The independent autopsy was performed last week by a pathologist hired by Brown’s family. The study found four wounds on the right arm and one on the head. The state autopsy has not yet been released.
Two of Brown’s children pose with family members next to a mural of Brown on the side of a house
A protester carries a sign that reads ‘Blue Lives Murder’ as people took to the streets of Elizabeth City, North Carolina again to argue for the release of bodycam footage
A protester looks for a crowd gathering outside the sheriff’s building in Pasquatank County, 11 days after deputies murdered Andrew Brown
Local artist and business owner Ulysses Edwards, with microphone, speaking in Andrew Brown Jr.’s home during a stop in a march. Edwards spoke of painting a memorial mural in honor of Brown on the side of Brown’s house
Andrew Brown Jr., murdered by police on April 21, poses with his daughter in an undated photo
The family’s lawyers have also released a copy of the death certificate, which lists the cause of death as a ‘penetrating gunshot wound to the head’.
The certificate, signed by a paramedic services instructor who acts as a local medical examiner, describes the death as a murder.
Brown’s family drew up a pathology report that showed he was shot four times in the arm and one time in the back of the head.
They have called the killing an “execution.”
Terrell Green, Brown’s cousin, came to pay his respects Sunday morning.
Green told The News & Observer he was with Brown the night he died.
He said he had attended the nighttime protests, where protesters demanded the release of all CCTV footage and dashcam cameras.
“I just feel like they’re trying to hide something,” Green said. “We just want the truth.”
The president of the NAACP in North Carolina, Rev. Dr. T. Anthony Spearman, told Wavy.com : ‘I think they are encouraged by the consistency they have seen coming from the community. And I believe the community will continue to do things that are sustainable for them, and will continue to embrace and support them to move forward. ‘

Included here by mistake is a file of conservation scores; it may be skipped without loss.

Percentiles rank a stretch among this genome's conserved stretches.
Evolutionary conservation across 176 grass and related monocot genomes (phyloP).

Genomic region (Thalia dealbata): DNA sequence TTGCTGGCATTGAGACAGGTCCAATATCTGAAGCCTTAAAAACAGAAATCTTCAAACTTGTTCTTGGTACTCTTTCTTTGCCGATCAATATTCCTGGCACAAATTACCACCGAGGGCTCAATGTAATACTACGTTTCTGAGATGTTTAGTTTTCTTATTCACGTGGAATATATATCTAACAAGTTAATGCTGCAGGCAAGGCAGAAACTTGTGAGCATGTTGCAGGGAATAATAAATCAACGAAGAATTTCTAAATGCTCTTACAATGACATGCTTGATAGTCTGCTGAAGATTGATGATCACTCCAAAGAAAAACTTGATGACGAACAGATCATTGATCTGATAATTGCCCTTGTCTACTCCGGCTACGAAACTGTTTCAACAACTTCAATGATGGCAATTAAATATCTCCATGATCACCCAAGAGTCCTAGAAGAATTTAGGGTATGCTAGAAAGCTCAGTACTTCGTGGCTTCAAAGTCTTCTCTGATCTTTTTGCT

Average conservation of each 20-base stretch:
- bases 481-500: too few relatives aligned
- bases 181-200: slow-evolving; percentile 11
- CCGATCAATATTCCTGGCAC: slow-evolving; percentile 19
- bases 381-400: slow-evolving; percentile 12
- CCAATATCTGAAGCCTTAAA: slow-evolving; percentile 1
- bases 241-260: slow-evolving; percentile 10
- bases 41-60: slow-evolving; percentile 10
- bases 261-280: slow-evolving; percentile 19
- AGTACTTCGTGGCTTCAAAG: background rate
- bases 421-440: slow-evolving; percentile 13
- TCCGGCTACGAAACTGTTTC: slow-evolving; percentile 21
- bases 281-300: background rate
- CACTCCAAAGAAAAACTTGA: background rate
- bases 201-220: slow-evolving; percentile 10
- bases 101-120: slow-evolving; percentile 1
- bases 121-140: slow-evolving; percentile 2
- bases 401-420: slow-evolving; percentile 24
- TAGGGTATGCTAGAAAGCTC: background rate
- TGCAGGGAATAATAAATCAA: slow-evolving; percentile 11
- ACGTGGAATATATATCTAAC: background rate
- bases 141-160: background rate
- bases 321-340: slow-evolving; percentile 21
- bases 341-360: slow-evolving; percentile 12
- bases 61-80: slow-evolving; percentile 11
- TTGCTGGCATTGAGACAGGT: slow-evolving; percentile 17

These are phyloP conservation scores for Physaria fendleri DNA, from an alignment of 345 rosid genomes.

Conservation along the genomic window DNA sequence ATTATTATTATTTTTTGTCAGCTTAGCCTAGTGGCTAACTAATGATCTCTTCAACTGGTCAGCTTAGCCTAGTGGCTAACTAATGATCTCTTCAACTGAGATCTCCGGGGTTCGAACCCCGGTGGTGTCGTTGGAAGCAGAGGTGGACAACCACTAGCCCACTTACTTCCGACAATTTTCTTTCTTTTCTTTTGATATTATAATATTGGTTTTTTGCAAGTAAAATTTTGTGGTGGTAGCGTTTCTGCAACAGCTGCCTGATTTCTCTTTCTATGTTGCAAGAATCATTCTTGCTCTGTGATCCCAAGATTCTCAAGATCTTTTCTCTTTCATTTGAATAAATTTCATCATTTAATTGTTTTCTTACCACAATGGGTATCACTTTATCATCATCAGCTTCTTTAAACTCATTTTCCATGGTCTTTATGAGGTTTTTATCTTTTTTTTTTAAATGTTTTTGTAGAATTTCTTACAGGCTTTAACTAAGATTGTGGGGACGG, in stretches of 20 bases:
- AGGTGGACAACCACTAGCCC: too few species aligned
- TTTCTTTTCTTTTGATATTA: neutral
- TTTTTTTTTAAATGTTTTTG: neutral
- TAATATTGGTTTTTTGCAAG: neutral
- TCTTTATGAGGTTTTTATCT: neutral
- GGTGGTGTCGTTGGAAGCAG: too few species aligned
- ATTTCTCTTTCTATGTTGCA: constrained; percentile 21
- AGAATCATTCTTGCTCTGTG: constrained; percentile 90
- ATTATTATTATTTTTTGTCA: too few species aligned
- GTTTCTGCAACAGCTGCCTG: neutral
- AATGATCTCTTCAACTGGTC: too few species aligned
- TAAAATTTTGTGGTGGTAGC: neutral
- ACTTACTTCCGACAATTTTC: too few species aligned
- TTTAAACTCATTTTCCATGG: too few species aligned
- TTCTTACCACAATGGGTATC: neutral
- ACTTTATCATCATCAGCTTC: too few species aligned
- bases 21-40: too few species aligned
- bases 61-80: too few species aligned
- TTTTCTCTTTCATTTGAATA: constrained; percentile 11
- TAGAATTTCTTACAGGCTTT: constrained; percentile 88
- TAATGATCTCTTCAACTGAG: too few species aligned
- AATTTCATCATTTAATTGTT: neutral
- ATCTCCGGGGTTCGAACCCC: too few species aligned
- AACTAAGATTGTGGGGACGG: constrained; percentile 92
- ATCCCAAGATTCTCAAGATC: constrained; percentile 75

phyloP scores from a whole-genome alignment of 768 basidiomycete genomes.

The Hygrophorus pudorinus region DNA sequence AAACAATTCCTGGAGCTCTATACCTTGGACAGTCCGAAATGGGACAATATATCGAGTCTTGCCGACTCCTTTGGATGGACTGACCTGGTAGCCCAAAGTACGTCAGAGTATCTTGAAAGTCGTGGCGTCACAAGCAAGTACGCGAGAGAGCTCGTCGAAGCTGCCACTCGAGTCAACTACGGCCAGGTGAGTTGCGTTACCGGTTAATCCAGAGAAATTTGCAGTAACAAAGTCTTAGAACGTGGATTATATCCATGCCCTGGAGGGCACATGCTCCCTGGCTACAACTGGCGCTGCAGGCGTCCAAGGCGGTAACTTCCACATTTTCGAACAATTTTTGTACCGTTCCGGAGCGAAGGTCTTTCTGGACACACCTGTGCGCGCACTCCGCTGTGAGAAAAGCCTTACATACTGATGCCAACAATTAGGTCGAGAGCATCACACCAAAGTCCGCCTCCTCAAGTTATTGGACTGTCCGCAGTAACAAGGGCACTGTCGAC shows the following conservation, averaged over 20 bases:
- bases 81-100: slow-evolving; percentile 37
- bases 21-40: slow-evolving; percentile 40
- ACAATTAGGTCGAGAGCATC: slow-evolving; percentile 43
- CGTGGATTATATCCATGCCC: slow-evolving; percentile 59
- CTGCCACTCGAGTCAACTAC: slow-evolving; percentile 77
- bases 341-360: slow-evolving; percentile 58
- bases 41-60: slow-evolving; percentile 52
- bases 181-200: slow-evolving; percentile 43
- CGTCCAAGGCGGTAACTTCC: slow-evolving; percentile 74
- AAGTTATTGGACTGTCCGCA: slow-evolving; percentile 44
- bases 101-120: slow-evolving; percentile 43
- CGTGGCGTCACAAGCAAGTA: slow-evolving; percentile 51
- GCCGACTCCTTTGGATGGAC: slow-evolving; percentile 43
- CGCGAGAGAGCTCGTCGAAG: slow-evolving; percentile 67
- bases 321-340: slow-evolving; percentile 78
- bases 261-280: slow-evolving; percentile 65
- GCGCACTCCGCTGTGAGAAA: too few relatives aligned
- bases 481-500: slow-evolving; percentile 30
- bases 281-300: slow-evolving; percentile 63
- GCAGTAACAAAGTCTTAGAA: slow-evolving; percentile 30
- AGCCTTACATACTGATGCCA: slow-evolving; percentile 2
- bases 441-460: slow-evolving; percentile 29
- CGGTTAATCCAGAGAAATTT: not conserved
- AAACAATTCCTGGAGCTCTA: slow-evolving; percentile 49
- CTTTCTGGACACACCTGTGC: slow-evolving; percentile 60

Mourners will gather for Brown’s funeral on Monday, with hymns intending to celebrate his legacy and reflect on his life.
The invitation-only service at noon at a church in Elizabeth City follows the previous day’s public viewings.
Reverend Al Sharpton will deliver the eulogy, and speakers include Brown’s relatives, as well as attorney Ben Crump, who represents Brown’s family, and Reverend William Barber II, leader of the Poor People’s campaign.
Relatives have said that Brown was a proud father of seven, known for entertaining family members with his stories and jokes.
Brown’s family asked Sharpton to deliver the eulogy because they felt the civil rights leader would properly honor his legacy. Sharpton recently delivered the eulogy for Daunte Wright, who was shot and murdered by a Minnesota police officer.
Sharpton told The Associated Press that he wants to both celebrate Brown’s life and draw attention to bigger police crackdown issues that need to be addressed.
‘I would like to convey that this is a human. And for us it is part of an ongoing abuse of police force, ”he said.